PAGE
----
Students often report that this homework makes a great talking point at technical interviews, especially with higher-tier companies. You may want to select a slightly more ambitious task so that you can "show off" later. (It is tempting to think of "ambition" solely in terms of the complexity of the task, but perhaps employers care more about the size of the code base, the number of active developers, the rigor of the development process, the scope of the testing and QA, the use of analysis tools, the adherence to a required project design or architecture, and so on.)

If you have questions on these criteria, contact the course staff (particularly the TAs). We strongly recommend that you interact with the course staff during this process to verify that the scope of your proposal seems reasonable. We strongly encourage you to do this as early as possible, and before you start investing too heavily in your plans. A great way to do this is via office hours or during discussion sections. If you can't contact the course staff quickly enough and are worried about a project or task, do not select that project or task and instead select a safer one.

Once you have settled on a project and one or more candidate tasks, research your ideas in more detail. Read the documentation. Build and execute the source code, and try to read and understand it. You should explore the code to the point that you understand how your modification fits in the overall picture. You should be convinced that it is both non-trivial but also doable with the resources (time, team members) available.

In selecting a task, consider the functional and non-functional implications and requirements, as well as how it fits in to the larger project structure.

See the end of this document for hints on task selection from students in similar classes at other universities. You might also consider a website such as up-for-grabs.net or codetriage.com which list GitHub repositories with beginner-friendly labels (special thanks to J. Kollin, P. Shultz, K. Cheng, and H.-T. Chen for this recommendation).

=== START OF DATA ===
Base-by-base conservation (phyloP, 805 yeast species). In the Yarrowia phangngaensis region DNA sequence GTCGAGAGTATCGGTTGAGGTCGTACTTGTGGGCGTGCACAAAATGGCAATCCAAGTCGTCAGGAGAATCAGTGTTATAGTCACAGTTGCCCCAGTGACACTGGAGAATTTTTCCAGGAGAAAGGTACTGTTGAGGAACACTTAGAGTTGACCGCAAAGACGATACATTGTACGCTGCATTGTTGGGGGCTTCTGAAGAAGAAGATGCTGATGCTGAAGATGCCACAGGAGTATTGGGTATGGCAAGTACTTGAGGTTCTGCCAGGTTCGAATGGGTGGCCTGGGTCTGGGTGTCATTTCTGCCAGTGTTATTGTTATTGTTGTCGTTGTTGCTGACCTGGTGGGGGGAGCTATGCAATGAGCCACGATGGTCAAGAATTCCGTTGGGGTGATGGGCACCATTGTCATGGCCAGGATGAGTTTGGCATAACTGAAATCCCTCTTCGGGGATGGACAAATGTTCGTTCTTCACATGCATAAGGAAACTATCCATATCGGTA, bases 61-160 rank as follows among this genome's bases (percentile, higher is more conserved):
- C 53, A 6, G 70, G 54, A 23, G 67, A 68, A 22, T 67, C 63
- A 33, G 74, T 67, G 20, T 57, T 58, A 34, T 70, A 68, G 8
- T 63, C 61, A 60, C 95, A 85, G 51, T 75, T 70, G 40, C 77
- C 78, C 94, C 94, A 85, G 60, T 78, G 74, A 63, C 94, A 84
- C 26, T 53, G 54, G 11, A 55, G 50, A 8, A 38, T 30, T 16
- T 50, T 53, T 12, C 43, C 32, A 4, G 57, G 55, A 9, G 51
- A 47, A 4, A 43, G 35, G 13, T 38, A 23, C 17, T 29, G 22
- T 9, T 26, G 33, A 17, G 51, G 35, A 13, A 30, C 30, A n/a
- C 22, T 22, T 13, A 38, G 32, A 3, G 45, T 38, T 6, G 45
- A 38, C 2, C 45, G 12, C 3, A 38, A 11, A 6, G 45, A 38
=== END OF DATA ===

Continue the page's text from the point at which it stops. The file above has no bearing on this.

Task Planning

You should plan before you start coding. This includes identifying risks and requirements and developing a schedule. If you are working with a partner, you should also solidify a collaboration plan.

Performing the Task

Implement the selected task. You should write code and perform adequate quality assurance activities. Beyond that, you will likely also need to:

You are required to submit your work to the open-source project using your real identity. It is not required that the project accepts your submission, but you will get bonus points if they do.

Keep track of how you actually spend your time while you are performing the task. The final report requires you to submit a "what actually happened" schedule.

HW6a — Task Selection Report

The first thing you must turn in is an initial report on the project and task(s) you select, including a proposed schedule (with effort estimates).

Start by researching candidate open source projects. Make an informed decision about which project you will contribute to. As examples, consider: the type of software, the project age, the number of active contributors, the amount of activity and communication among contributors, the number and types of feature requests/bug reports you might address, the tools and mechanisms the project uses to communicate and collaborate, the dominant programming language/paradigm/framework, as well as the larger context in which the software operates. Communication with the candidate open source projects is encouraged.

Your goal is to to make a principled, informed decision as to which project and task(s) you will tackle. The type of information you collect can vary depending on how you make this decision. However, you should justify that decision by grounding it in facts about the projects and tasks you consider.

In addition, you may consider whether you want to work on a project for Social Good. If that is of interest to you, additional resources are listed at the of this document. You are not required to select a project associated with Social Good, it is merely an option.

You are required to choose a project hosted on GitHub. (This artificial constraint simplifies our grading process. If a project is hosted on GitHub in any way and is also hosted elsewhere, it counts.)

Your report should include:

  1. Names and email ids. You must include your name and UM email id (e.g., "weimerw"). If you have a partner, you must include the partner name and email id as well.
    • Don't forget to tag your partner on Gradescope, not just in the PDF document. We typically have multiple groups per semester where partner A forgets to tag partner B, who then receives a zero on the assignment and doesn't notice it when assignment grades are posted, ultimately getting a lower letter grade in the class until the problem is corrected. We don't recommend that situation.
  2. Overview and justification. A report on the project you selected, summarizing the relevant characteristics you considered when making your selection. Beyond whatever additional information you collect in your research, include at least a name, a website link, and a brief description of the project (what it does, who uses it, etc.). Explain the criteria you used in selecting it over any others, referencing the collected information from your overview. You may contrast it to other projects you considered but rejected, if applicable. (Approximately 2 paragraphs.)